Moon to meet top U.S. general amid tensions
Moon’s meeting with the U.S. four-star general is expected to focus on reaffirming the bilateral alliance in the face of North Korea’s bellicose rhetoric, especially with its warning issued last Thursday that it could surround U.S. territory Guam, home to U.S. Navy and Air Force bases, by firing four missiles into the waters 30 to 40 kilometers (18.6 to 24.8 miles) off the island’s coast, in a direct warning to the Trump administration.
Gen. Dunford arrived in Seoul on Sunday for a two-day trip during which he is also scheduled to meet with South Korea’s Minister of National Defense Song Young-moo and his South Korean counterpart Gen. Lee Sun-jin.
The general’s visit comes as North Korea and the United States exchanged tirades against each other, which at one point led U.S. President Donald Trump to declare that his military was “locked and loaded” for military action should Pyongyang “act unwisely,” heightening anxiety in the region over the prospect of conflict that could bring about dire consequences given highly concentrated firepower along the demilitarized zone on the peninsula dividing the two Koreas.
On Friday, Trump reiterated his warning to North Korean leader Kim Jong-un to refrain from threats against the U.S. territory, saying, “If he utters one threat in the form of an overt threat” against the U.S. territory of Guam or its allies, “he will truly regret it and he will regret it fast.”
Amid looming concerns, Trump and Chinese President Xi Jinping talked over the phone on Saturday with the latter calling for “restraint” on all sides involved in the matter to avoid “remarks and actions that could escalate tensions” on the peninsula, according to the Global Times, a tabloid controlled by China’s Communist Party. “China is ready to work with the United States to appropriately resolve the issue,” said Xi, according to the news outlet.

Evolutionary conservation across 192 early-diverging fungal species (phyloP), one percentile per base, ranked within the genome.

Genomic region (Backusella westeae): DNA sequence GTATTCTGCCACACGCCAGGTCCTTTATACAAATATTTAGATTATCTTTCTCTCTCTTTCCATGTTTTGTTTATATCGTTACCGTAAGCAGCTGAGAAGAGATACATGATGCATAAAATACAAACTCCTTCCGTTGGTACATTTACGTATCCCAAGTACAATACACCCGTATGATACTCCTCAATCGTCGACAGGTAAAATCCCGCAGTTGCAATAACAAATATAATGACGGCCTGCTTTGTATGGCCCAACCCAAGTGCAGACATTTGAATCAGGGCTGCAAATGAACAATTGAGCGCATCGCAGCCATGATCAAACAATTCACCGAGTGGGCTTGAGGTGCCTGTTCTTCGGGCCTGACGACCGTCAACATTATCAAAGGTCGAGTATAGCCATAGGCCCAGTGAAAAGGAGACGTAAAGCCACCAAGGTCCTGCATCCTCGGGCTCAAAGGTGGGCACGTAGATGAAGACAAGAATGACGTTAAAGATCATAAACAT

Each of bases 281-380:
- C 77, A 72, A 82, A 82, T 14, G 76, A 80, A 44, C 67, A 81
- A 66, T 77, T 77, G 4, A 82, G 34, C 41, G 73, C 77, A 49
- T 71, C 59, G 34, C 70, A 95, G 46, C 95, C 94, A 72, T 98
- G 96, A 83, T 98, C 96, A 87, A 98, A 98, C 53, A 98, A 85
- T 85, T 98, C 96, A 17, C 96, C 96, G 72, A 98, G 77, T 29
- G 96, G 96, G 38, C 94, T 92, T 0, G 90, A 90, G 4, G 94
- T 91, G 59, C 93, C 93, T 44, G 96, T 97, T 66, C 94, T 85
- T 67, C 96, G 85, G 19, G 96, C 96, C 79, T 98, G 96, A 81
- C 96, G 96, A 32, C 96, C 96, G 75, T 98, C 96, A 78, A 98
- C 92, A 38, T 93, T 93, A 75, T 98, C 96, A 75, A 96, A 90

Xi’s message to Trump underscores Beijing’s wish that the current growing tensions in the region do not spill into military action that could lead to the outbreak of a full-fledged war.
The Korean War (1950-53) ended in an armistice, not a peace treaty.
The White House said in a statement released Saturday in Washington time that they “agreed North Korea must stop its provocative and escalatory behavior.”
It added that the relationship between the two leaders is “an extremely close one, and will hopefully lead to a peaceful resolution of the North Korea problem.”
In an apparent warning to Pyongyang against military action that can be taken as a direct threat to the United States, an editorial in the Global Times called on the Chinese leadership to “make clear” that if it is Pyongyang who fires off missiles that “threaten U.S. soil first and the U.S. retaliates, China will stay neutral.”
The paper, however, cautioned that if the retaliation leads to an attempt to overthrow the North Korean regime and “change the political pattern of the Korean Peninsula,” Beijing will intervene, without elaborating how.
Since the Global Times has served as an unofficial channel conveying China’s policy, its editorial can be seen a message to Pyongyang that China will not object to U.S. surgical strikes against the North’s missile sites in response to Pyongyang’s launch of missiles targeting U.S. territory.
President Moon is entering what local media here call a “super week,” in which the leader will try to mitigate the situation. Moon told Trump in a phone conversation last week that a war on the peninsula “should never happen again” and that the issue should be settled “in a peaceful and diplomatic manner.”
Moon is expected to reiterate his point during a speech on Tuesday commemorating the 72nd anniversary of the end of the Japanese colonial rule from 1910-1945, known as Liberation Day.
Of the many presidential speeches that take place, the Aug. 15 Liberation Day speech is seen as one of the most important speeches given by the commander in chief, laying out the policy goals of an administration as well as highlighting its achievements to shore up public support.
Cheong Seong-chang, a senior researcher at the Seoul-based Sejong Institute, told the Korea JoongAng Daily on Sunday that Moon will likely use the occasion to strongly urge Pyongyang to avoid further military action that would escalate tensions in the region.
“If the North had not made that threat of a missile launch against Guam, then Moon would have stressed on the need for improved inter-Korea relations and reconciliation,” said the North Korea expert.
“But as tensions have spiked with the North’s threat against the United States, it has become really difficult for Moon to make such overtures.”
On the possibility of the North’s further provocation, Cheong remarked Kim Jong-un would likely conduct its sixth underground nuclear test or another intercontinental ballistic missile (ICBM) test around Sept. 9, the day on which North Korea celebrates the anniversary of its founding in 1948.
BY KANG JIN-KYU [email@example.com]
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